Two classic psychology studies failed the reproducibility test

In 1988, a groundbreaking study found that the more we smile, the happier we are. Ten years later, another study showed that a person’s willpower can be worn out over time. Despite the fact that they are cornerstone studies and greatly represented in the media, the two studies might not be true.

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Studies – even highly revered studies – are not necessarily flawless. It’s not necessarily that the scientists have done anything wrong, it’s just that it can be hard to control all the external variables. Psychology is especially vulnerable to this because it’s hard to create similar conditions for similar people and every tiny detail can lead to significant differences. The scientists asking questions in a different way, having the study in one type of room and not another, everything can screw things up. The setup has to be extremely careful thought out and this generates difficulties in reproducibility.

Reproducibility is the ability of an entire experiment or study to be duplicated, either by the same researcher or by someone else working independently. Reproducible research is key to science, and researchers working in psychology have been aware for some time of reproducibility issues within the field. A 2006 study found that of 141 authors of a publication from the American Psychology Association (APA) empirical articles, 103 (73%) did not respond with their data over a 6-month period. Even two famous studies which you most likely know as myths, seem to fail the reproducibility test.

Study 1: Smile and you’ll be happier

The 1988 study concluded that our facial expressions have an impact on our mood – the more you smile, the happier you’ll be. In the original paper, German researchers asked participants to read The Far Side comics by artist Gary Larson. They asked them to hold a pen either between their teeth (thus forcing a smile) or between their lips (thus forcing a pout). They found that those who were smiling found the comics funnier than those who made a pout and therefore concluded that changing our facial expressions changes our mood. This is called the facial feedback hypothesis.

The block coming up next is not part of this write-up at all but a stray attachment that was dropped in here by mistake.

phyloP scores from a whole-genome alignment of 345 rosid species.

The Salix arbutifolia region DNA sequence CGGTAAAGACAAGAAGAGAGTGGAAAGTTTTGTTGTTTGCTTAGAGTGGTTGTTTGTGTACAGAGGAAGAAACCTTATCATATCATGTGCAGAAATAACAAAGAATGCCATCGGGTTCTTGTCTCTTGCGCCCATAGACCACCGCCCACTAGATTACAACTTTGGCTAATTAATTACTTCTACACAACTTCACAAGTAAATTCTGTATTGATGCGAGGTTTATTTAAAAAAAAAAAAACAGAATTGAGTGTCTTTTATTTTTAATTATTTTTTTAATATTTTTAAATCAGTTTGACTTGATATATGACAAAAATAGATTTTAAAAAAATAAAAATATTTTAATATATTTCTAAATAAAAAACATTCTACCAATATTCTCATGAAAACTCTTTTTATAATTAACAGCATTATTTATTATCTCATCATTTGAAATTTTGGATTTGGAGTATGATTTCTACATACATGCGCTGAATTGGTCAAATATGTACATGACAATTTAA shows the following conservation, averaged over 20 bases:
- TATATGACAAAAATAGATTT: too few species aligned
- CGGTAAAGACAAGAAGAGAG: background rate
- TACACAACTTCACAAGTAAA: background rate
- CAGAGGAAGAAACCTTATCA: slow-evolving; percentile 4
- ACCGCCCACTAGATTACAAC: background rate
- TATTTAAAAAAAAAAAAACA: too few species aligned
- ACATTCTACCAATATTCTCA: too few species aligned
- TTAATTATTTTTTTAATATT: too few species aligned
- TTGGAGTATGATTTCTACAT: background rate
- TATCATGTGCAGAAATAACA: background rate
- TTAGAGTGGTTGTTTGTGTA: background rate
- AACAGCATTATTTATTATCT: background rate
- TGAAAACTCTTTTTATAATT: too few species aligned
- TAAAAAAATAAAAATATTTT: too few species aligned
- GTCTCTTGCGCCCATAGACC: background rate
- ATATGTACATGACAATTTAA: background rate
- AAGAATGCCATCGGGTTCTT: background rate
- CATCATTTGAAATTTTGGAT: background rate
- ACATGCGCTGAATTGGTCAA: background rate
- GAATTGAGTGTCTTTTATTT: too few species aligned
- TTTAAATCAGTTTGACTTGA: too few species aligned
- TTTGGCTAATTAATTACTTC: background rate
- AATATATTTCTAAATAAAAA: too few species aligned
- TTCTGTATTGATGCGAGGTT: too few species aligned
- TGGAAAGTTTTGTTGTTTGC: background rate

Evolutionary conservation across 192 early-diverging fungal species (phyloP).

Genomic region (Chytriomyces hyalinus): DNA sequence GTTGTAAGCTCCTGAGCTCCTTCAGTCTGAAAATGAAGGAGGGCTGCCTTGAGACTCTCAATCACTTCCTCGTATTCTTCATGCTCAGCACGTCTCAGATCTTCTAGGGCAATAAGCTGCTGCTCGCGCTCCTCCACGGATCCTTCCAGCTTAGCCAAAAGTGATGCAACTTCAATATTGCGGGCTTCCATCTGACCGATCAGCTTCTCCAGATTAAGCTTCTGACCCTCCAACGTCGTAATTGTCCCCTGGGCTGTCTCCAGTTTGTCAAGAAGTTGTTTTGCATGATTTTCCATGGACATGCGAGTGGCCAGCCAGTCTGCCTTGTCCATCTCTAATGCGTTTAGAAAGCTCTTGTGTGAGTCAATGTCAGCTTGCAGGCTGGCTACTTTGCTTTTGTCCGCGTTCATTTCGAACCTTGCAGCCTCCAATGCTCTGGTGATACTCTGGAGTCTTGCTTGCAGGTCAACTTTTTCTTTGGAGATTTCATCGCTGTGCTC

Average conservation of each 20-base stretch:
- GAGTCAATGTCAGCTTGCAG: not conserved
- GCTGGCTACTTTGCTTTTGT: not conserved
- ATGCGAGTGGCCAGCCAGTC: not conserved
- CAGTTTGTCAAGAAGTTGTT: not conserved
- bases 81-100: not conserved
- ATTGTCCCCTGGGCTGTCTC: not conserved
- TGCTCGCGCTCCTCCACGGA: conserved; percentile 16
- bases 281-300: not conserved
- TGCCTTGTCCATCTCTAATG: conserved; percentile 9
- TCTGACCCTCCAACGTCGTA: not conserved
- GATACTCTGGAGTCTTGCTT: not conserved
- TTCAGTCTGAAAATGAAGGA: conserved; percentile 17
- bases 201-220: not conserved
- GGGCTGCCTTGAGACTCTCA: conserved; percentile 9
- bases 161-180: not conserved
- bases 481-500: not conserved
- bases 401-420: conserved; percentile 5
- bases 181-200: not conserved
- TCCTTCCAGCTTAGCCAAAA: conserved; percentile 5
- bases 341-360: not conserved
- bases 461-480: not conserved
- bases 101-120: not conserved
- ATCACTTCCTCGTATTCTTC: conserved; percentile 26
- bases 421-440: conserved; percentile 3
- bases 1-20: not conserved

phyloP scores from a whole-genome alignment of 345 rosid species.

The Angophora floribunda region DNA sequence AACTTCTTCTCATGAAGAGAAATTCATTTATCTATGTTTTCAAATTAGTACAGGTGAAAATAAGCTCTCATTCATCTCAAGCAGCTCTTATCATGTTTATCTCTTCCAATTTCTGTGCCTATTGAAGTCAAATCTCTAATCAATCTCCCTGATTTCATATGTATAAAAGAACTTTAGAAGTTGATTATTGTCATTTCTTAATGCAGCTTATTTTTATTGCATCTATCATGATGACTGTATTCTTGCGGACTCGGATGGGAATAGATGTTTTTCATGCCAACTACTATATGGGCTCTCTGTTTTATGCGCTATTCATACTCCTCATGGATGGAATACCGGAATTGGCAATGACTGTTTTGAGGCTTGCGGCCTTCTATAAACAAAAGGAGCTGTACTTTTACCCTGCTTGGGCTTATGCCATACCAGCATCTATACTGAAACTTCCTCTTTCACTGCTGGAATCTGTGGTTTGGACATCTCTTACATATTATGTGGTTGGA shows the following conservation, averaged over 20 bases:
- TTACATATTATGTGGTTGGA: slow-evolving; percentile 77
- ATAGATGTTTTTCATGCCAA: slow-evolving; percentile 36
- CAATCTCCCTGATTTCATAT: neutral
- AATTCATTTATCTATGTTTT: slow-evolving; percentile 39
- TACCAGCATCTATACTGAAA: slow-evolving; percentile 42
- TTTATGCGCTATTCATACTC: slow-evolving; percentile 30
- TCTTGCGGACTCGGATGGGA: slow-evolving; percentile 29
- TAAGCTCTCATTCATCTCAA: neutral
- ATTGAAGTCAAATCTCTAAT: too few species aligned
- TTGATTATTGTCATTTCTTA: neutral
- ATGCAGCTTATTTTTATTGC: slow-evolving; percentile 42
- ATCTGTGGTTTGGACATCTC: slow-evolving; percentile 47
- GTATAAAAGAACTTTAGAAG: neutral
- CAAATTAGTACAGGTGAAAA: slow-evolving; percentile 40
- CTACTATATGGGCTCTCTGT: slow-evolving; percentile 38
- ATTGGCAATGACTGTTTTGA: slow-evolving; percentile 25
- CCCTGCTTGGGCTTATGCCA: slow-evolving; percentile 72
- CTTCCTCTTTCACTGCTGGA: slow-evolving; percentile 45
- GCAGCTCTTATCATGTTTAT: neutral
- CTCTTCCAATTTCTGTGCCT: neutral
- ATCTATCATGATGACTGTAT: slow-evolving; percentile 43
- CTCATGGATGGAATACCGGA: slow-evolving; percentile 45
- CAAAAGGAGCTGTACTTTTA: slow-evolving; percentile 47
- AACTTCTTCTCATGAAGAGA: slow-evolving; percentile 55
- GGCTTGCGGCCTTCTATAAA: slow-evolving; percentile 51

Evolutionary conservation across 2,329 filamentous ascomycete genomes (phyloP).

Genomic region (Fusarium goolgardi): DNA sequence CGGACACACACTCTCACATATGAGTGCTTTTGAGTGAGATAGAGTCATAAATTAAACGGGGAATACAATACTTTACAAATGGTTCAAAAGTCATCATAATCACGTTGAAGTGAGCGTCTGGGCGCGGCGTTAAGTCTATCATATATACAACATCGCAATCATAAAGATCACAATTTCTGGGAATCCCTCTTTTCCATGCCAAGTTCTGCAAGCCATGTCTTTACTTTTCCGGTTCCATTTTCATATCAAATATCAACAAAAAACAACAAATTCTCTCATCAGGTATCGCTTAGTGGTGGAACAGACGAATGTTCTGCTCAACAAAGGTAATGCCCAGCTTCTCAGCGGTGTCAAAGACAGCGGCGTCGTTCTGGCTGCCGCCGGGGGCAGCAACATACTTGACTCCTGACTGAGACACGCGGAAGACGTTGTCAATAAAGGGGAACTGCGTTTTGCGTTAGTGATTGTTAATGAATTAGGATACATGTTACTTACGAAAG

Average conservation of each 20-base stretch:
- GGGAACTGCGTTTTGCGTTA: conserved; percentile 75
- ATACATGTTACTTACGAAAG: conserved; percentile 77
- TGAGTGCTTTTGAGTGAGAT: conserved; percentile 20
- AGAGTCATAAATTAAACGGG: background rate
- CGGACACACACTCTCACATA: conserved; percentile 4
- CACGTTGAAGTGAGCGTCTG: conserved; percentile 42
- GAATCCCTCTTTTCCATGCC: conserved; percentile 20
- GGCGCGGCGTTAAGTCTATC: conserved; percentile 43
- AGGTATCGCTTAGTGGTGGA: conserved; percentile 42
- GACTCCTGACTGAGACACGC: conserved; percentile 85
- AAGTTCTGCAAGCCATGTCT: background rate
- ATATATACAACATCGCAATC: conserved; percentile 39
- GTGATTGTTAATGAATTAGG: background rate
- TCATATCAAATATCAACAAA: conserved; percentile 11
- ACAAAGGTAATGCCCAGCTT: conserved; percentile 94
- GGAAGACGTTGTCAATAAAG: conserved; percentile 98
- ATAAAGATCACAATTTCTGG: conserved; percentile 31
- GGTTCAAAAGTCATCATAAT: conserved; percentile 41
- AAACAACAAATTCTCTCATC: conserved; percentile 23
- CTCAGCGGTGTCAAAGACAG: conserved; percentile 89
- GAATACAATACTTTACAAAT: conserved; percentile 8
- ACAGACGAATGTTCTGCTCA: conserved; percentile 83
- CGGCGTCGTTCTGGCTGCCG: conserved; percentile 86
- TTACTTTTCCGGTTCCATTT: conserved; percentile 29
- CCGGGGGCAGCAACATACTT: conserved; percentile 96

However, when a team from the University of Amsterdam in the Netherlands replicated the study, they didn’t get the same results, even when they used the same comic.

“Overall, the results were inconsistent with the original result,” the team conclude in Perspectives in Psychological Science – a separate paper to the ego depletion replication, but also due to be published in a few weeks.

Study 2: Human willpower can be worn out

The 1998 study, led by Roy Baumestier from Case Western University established what is called ego depletion – the wearing out of human willpower. Of course, this raised tremendous interest and several follow-up studies were conducted. Most notably, Martin Hagger from Curtin University in Australia had researchers in 24 labs recreate the original study and found no significant results. That’s right, the famous ego depletion theory, who has huge real-life implications and is often referenced in popular culture, was not successfully replicated. The results were published in the journal Perspectives in Psychological Science.

What this means

This doesn’t necessarily mean that the studies are wrong. The first study, for instance, was replicated in 17 Dutch labs. Nine labs reported similar results to the original study, but the others didn’t – and when all results were mixed together, results were blurred out with no significant similarity to the original study. This is where psychology’s inherent replicability problems emerge.